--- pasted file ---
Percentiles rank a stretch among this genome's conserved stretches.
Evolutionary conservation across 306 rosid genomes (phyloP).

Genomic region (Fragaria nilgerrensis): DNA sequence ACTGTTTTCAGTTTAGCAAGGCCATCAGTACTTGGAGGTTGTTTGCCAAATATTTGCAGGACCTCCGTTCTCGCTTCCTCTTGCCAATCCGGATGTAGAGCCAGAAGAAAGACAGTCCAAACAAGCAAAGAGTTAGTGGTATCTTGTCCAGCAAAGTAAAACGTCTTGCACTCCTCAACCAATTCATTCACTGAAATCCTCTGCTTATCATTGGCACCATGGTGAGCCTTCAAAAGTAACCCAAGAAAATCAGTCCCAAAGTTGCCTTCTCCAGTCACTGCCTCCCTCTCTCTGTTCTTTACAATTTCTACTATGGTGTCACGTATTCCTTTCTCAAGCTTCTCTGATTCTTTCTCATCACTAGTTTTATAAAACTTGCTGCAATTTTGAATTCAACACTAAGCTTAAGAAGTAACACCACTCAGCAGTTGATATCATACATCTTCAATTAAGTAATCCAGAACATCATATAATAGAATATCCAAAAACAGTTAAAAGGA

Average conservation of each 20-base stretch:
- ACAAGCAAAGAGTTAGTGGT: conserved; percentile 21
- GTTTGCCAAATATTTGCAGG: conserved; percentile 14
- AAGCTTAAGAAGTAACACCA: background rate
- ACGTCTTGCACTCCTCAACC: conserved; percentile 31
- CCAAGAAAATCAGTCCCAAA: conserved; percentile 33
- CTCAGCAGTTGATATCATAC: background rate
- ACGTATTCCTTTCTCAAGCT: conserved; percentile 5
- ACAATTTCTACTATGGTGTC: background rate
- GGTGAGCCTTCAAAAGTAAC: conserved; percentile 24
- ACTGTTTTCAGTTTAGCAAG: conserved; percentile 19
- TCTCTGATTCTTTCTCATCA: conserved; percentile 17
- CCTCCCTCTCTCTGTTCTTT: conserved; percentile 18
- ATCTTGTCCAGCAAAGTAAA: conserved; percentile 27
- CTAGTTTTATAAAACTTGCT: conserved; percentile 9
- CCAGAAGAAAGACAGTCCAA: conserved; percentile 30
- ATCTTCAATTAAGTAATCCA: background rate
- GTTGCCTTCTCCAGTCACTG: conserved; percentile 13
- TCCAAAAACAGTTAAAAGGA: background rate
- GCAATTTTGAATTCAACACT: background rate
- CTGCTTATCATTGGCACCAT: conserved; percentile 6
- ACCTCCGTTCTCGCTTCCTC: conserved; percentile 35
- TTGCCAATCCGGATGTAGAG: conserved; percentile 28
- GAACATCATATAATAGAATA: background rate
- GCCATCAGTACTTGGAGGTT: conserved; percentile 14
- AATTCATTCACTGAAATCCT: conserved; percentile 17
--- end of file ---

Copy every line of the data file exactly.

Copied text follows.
Percentiles rank a stretch among this genome's conserved stretches.
Evolutionary conservation across 306 rosid genomes (phyloP).

Genomic region (Fragaria nilgerrensis): DNA sequence ACTGTTTTCAGTTTAGCAAGGCCATCAGTACTTGGAGGTTGTTTGCCAAATATTTGCAGGACCTCCGTTCTCGCTTCCTCTTGCCAATCCGGATGTAGAGCCAGAAGAAAGACAGTCCAAACAAGCAAAGAGTTAGTGGTATCTTGTCCAGCAAAGTAAAACGTCTTGCACTCCTCAACCAATTCATTCACTGAAATCCTCTGCTTATCATTGGCACCATGGTGAGCCTTCAAAAGTAACCCAAGAAAATCAGTCCCAAAGTTGCCTTCTCCAGTCACTGCCTCCCTCTCTCTGTTCTTTACAATTTCTACTATGGTGTCACGTATTCCTTTCTCAAGCTTCTCTGATTCTTTCTCATCACTAGTTTTATAAAACTTGCTGCAATTTTGAATTCAACACTAAGCTTAAGAAGTAACACCACTCAGCAGTTGATATCATACATCTTCAATTAAGTAATCCAGAACATCATATAATAGAATATCCAAAAACAGTTAAAAGGA

Average conservation of each 20-base stretch:
- ACAAGCAAAGAGTTAGTGGT: conserved; percentile 21
- GTTTGCCAAATATTTGCAGG: conserved; percentile 14
- AAGCTTAAGAAGTAACACCA: background rate
- ACGTCTTGCACTCCTCAACC: conserved; percentile 31
- CCAAGAAAATCAGTCCCAAA: conserved; percentile 33
- CTCAGCAGTTGATATCATAC: background rate
- ACGTATTCCTTTCTCAAGCT: conserved; percentile 5
- ACAATTTCTACTATGGTGTC: background rate
- GGTGAGCCTTCAAAAGTAAC: conserved; percentile 24
- ACTGTTTTCAGTTTAGCAAG: conserved; percentile 19
- TCTCTGATTCTTTCTCATCA: conserved; percentile 17
- CCTCCCTCTCTCTGTTCTTT: conserved; percentile 18
- ATCTTGTCCAGCAAAGTAAA: conserved; percentile 27
- CTAGTTTTATAAAACTTGCT: conserved; percentile 9
- CCAGAAGAAAGACAGTCCAA: conserved; percentile 30
- ATCTTCAATTAAGTAATCCA: background rate
- GTTGCCTTCTCCAGTCACTG: conserved; percentile 13
- TCCAAAAACAGTTAAAAGGA: background rate
- GCAATTTTGAATTCAACACT: background rate
- CTGCTTATCATTGGCACCAT: conserved; percentile 6
- ACCTCCGTTCTCGCTTCCTC: conserved; percentile 35
- TTGCCAATCCGGATGTAGAG: conserved; percentile 28
- GAACATCATATAATAGAATA: background rate
- GCCATCAGTACTTGGAGGTT: conserved; percentile 14
- AATTCATTCACTGAAATCCT: conserved; percentile 17